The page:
Even when protesters oppose appearances by controversial public figures who are set to speak on topics that are not in themselves controversial, they normally object to them because there is some connection between a speaker’s controversial views and their general area of professional expertise. Those who oppose talks by Charles Murray about topics that are unrelated to race, for example, argue that his writings on the supposed differences in average IQ between racial groups call his expertise as a social scientist into doubt.
Even though I strongly disagree with Murray’s views on race and find Yiannopoulos to be a trollish provocateur, I have also disagreed with attempts to stop either of them from going through with their talks. As the Yale professor Nicholas Christakis succinctly put it, “There is no right to be invited to speak at a college. But, once a person is invited, a college should never yield to demands to withdraw an invitation.”
Why is that? Largely because it gives the mob the right of censorship over the university folks who asked for the talk, and presumably asking for a good reason. This is an abrogation of free speech. Though the censors are not the government (the First Amendment stricture), they are disaffected people who want to silence a speaker—in this case for his “extracurricular” views. If you don’t want to hear someone who’s been invited to speak, you have better recourses than cancellation: don’t go to the talk, picket it peacefully outside, or organize counter-talks (that would have been hard given that Abbot was speaking on climate change!). Colleges, which should be bastions of free speech, should never suppress invited speech when the social-media mob comes to town.
As for Murray, well, he’s cancelled everywhere because of The Bell Curve, regardless of his topic. I hadn’t heard of people object to him speaking because his views render him incompetent as a social scientist. What I heard is that he gets canceled (and roughed up at Middlebury College) because he has racist views which, say the protestors, are expressed in The Bell Curve. Thus, when Mounk reveals the real reason why Abbot’s cancellation is different and more dangerous, I see a complete analogy to Charles Murray.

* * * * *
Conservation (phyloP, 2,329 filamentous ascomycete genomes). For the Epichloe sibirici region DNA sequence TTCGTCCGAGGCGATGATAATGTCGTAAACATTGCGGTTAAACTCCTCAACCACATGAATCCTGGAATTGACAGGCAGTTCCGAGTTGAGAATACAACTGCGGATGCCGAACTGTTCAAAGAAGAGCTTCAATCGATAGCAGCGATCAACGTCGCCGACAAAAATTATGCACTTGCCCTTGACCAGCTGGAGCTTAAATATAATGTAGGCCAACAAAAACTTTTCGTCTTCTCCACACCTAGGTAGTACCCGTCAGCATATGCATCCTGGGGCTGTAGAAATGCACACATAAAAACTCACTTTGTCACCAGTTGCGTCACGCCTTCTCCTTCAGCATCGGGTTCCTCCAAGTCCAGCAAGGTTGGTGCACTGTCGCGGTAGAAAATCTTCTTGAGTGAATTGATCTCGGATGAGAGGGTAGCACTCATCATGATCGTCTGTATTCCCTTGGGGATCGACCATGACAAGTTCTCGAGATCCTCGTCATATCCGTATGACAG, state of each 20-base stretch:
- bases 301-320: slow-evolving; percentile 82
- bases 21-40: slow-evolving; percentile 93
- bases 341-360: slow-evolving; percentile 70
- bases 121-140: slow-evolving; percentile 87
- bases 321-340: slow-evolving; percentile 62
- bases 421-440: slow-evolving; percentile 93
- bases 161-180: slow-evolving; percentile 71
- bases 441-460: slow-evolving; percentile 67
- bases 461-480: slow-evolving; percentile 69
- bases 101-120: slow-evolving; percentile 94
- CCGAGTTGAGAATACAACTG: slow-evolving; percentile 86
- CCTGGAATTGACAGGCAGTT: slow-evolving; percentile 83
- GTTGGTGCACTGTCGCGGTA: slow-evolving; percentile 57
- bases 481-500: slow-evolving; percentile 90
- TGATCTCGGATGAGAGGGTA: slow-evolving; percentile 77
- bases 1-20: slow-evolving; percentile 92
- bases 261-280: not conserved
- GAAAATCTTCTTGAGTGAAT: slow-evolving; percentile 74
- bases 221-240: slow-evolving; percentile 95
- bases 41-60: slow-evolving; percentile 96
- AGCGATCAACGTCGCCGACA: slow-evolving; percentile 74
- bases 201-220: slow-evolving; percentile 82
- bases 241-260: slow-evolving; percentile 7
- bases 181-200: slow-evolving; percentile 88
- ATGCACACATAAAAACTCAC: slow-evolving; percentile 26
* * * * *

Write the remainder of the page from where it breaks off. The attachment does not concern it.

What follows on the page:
Mounk (bolding is mine, as it’s the main reason Mounk sees a difference in this cancellation):
But Abbot’s case is far more shocking than that of either Murray or Yiannopoulos. That’s partly because his opinions are much less extreme. It is also because the views that provoked such controversy are completely unrelated to the subject on which he was invited to lecture. “Omg how did *anyone* in @eapsMIT think this was ok?” read one tweet calling for the cancellation of Abbot’s lecture, referring to MIT’s Department of Earth, Atmospheric and Planetary Sciences. “As an alum, I’m asking you to fix this—now. Totally unacceptable and sends a message to any student that isn’t a white man that they don’t matter and that EAPS isn’t serious about (and is actively hostile towards) DEI.”
MIT did not rescind its invitation to Abbot in the expectation that he would repeat his views about affirmative action. Rather, he was disinvited from one of the most important research universities in the world because it could not tolerate that a scientist be permitted to speak about his uncontroversial research after daring to express unrelated views that, although controversial, happen to be held by a majority of the American public.
As I said, I think that whether Abbot’s extracurricular views on DEI are held by most Americans is irrelevant. He should have been allowed to speak even if most people didn’t share those views. The only thing that’s relevant is that he was going to talk about what he was supposed to—climate change. It may be relevant that his extracurricular views are a matter of debate—after all, the man is not a Nazi—and that’s even less reason to cancel him. But the sole issue here is inviting someone to give a relevant talk, and then disinviting him as a way of suppressing views he wasn’t going to express in that talk.
Abbot’s cancellation seems to me of a piece with the kind of cancellations going on everywhere. If you’ve expressed unwoke views on anything, you’ll be widely demonized, even if you’re talking about something else, as Murray was going to do at Middlebury. When Steve Bannon was invited to the University of Chicago, people objected violently even though they had no idea what he was going to talk about. (Bannon was not disinvited, but never came to campus.) So I don’t think something new happened with Abbot; it’s a slight escalation of what’s happening everywhere. However, Mounck is absolutely right about the consequences if this kind of behavior continues:
. . . the principle that MIT has effectively established is deeply worrying. For it would, if other institutions should follow the university’s example, amount to a severe restriction on the ability of Americans to disagree with a specific set of beliefs about how to remedy injustice without raising the risk that they might no longer be able to carry on their work, even if it is completely unrelated to politics. In effect, this would create a prohibition on controversial political speech for all academics—and eventually, perhaps, professionals in other highly visible domains.
MIT’s decision is not just another in a long series of campus controversies, then. It sets a precedent that will, unless it is forcefully resisted, pose a serious threat to the maintenance of a free society.